Our September Art Talk was presented by pastel Artist Cathy McIlhenny. She shared her journey, did a wonderful demo and reminded us that working with pastels can be a rewarding and creative experience, whether you're a beginner or an experienced artist.
Here are her top 15 tips to help you get started with pastels:
- Invest in Quality Pastels: Start with a good set of soft pastels. Professional-grade pastels will provide better color, texture, and blending capabilities. Brands like Rembrandt, Sennelier, and Schmincke are known for their quality.
- Choose the Right Paper: Use pastel paper or paper with a textured surface. Sanded papers like UART or Pastelmat are excellent choices because they grip the pastel well and allow for layering and blending.
- Prepare Your Workspace: Keep your workspace clean and organized. Pastels can be messy, so have a clean surface and keep your pastels sorted by color for easy access. Cathy has her pastels sorted light to dark.
- Start with a Limited Color Palette: When you're beginning, limit your color choices to a few essential colors. This can help you understand how to mix and blend colors effectively.
- Understand Color Theory: Learn the basics of color theory, including how to mix primary colors to create secondary colors and how to use complementary colors for shading and contrast. Use a color wheel to help you determine what colors should be included in your painting.
- Layering and Blending: Pastels are excellent for layering and blending. Start with a very light touch and gradually build up layers for depth and richness in your artwork.
- Use Different Strokes: Experiment with various pastel strokes, such as hatching, cross-hatching, stippling, and scumbling, to achieve different textures and effects.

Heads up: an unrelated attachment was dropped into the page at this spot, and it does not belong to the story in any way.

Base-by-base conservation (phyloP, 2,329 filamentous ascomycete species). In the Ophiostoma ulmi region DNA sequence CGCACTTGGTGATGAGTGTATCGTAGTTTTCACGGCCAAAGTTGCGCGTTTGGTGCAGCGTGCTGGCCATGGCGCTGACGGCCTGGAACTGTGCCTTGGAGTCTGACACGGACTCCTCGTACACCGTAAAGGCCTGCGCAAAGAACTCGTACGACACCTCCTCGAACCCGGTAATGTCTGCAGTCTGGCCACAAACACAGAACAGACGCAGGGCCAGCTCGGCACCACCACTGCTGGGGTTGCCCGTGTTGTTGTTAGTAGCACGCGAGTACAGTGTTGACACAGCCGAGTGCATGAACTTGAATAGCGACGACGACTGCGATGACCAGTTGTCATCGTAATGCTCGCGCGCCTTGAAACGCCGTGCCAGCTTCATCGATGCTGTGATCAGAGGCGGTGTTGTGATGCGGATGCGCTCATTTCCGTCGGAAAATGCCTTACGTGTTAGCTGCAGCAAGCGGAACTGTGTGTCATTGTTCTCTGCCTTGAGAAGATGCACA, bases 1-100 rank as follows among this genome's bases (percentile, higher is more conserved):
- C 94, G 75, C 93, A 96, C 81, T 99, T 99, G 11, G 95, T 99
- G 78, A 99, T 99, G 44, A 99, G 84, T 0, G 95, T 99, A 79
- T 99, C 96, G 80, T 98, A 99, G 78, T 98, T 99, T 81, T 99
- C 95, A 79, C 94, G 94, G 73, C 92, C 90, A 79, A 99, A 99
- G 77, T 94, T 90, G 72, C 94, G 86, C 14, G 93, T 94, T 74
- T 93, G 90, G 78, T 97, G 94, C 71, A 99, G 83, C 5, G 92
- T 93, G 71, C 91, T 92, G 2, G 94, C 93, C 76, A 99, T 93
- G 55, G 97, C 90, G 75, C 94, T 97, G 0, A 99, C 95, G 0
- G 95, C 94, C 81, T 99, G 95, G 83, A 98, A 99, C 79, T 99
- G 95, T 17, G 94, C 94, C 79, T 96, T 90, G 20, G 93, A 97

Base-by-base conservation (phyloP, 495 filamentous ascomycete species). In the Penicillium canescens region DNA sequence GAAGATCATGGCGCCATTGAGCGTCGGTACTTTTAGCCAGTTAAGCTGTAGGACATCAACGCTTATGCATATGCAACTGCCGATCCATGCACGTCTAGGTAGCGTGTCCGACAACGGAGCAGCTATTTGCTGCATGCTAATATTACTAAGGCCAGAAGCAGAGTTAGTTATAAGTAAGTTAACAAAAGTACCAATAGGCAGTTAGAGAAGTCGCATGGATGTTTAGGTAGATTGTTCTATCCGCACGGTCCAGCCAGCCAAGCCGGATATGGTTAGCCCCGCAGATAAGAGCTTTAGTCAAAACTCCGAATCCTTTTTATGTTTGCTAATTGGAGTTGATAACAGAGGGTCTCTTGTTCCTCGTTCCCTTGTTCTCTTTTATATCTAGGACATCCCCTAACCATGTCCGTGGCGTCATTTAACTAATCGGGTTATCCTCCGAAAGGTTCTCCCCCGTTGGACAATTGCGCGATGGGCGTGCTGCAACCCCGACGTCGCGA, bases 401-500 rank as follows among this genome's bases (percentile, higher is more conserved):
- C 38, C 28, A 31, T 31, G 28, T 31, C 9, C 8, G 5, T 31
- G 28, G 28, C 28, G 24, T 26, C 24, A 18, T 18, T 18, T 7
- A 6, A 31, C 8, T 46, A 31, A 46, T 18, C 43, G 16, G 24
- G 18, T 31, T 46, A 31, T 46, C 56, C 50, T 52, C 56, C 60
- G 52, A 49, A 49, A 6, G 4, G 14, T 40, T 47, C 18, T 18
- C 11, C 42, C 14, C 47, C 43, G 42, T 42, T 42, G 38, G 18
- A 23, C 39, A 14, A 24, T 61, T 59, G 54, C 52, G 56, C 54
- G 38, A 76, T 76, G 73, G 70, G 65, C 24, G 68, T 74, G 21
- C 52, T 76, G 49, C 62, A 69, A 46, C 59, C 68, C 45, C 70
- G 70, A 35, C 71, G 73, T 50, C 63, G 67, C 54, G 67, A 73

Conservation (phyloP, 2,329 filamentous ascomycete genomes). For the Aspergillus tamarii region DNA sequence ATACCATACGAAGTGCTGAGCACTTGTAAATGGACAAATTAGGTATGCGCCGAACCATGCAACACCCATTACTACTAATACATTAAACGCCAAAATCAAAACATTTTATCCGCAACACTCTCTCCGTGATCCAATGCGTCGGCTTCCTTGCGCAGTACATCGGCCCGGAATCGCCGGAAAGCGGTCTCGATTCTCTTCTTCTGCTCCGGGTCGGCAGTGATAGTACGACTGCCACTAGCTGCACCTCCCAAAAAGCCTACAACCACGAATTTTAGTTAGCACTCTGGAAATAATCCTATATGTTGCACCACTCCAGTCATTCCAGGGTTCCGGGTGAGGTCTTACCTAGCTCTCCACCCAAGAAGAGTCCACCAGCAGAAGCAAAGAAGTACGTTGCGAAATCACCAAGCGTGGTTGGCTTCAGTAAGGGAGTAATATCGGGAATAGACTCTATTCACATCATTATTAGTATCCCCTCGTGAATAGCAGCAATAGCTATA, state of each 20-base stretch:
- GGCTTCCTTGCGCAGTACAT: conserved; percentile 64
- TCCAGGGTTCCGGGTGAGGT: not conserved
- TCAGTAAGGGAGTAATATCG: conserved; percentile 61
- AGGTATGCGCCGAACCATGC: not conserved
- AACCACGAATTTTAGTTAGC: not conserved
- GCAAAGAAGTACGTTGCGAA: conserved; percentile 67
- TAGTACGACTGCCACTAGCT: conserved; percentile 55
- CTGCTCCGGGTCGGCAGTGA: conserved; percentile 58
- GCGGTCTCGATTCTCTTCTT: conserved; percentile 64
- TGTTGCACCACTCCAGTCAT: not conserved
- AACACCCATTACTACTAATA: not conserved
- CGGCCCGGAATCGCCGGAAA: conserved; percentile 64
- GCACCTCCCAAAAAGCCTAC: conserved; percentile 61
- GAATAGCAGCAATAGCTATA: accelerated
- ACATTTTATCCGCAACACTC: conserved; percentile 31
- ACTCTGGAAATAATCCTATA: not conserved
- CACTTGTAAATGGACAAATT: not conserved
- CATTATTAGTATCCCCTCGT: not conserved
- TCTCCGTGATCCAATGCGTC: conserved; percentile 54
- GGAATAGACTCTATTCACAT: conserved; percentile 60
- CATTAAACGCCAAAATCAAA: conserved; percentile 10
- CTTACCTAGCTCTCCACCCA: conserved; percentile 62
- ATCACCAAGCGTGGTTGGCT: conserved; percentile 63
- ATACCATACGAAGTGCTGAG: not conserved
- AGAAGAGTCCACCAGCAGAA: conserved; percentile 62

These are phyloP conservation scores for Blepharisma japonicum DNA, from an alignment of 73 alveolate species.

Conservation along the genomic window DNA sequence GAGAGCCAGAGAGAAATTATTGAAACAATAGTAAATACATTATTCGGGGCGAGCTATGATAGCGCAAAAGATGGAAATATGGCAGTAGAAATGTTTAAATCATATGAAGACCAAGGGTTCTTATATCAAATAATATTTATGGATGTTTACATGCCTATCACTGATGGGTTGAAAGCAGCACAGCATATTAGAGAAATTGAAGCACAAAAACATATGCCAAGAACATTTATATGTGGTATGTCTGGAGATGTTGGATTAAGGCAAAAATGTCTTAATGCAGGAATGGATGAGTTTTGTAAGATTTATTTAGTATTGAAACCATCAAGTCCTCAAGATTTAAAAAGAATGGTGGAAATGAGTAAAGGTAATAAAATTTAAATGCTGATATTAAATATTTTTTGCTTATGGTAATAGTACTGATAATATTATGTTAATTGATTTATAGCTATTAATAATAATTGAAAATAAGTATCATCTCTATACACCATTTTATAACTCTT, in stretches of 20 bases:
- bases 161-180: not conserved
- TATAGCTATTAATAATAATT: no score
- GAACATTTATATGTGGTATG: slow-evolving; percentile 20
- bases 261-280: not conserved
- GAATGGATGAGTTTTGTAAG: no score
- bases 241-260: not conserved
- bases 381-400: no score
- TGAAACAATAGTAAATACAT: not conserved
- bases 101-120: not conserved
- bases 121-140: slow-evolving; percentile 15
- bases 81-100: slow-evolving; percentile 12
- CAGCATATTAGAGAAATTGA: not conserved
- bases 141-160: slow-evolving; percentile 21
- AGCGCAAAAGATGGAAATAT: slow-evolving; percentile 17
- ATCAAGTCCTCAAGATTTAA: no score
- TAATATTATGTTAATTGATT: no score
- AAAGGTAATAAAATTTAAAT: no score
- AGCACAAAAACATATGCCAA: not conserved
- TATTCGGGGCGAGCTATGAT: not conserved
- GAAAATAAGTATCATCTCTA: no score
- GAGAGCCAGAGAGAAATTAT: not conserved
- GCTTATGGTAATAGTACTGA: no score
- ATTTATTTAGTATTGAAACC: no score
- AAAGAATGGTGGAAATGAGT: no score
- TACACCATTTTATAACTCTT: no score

- Fixative Spray: Fixative spray or quick drying alcohol can help set your pastel layers and prevent smudging. Use it sparingly and apply it in thin layers to avoid dulling the colors. Cathy suggests the technique where it is used only after the initial blocking of colors is complete. And always spray it outside.
- Work from Background to Foreground: Start your pastel artwork by blocking in the background and gradually work your way to the foreground. This helps create a sense of depth and perspective.
10. Explore Different Surfaces: Don't limit yourself to just paper. Pastels can be used on various surfaces, such as canvas, board, or even sandpaper, each offering unique textures and effects.
11. Study and Practice: Practice is key to improving your pastel skills. Study the work of pastel artists you admire and try to replicate their techniques. Don't be afraid to make mistakes; they can lead to valuable learning experiences.
12. Protect Finished Artwork: Once your pastel artwork is complete, handle it with care to avoid smudging. Use a spacer in your frame to protect it the art from touching the glass. Framing it will also help protect it from dust and damage.
13. Take Breaks: Pastel work can be physically demanding, as blending and layering require pressure. Take regular breaks to rest your hand and eyes.
14. Seek Feedback: Share your pastel work with others and seek constructive feedback.
15. Join art communities or classes to connect with fellow pastel artists and learn from their experiences.
Have Patience and Persistence: Mastering pastels takes time and patience. Don't get discouraged if your early works don't meet your expectations. Keep practicing and experimenting to improve your skills.
Remember that art is a personal journey, and there are no strict rules. Feel free to develop your unique style and techniques as you become more comfortable with pastels. Enjoy the process, and don't be afraid to take risks and be creative!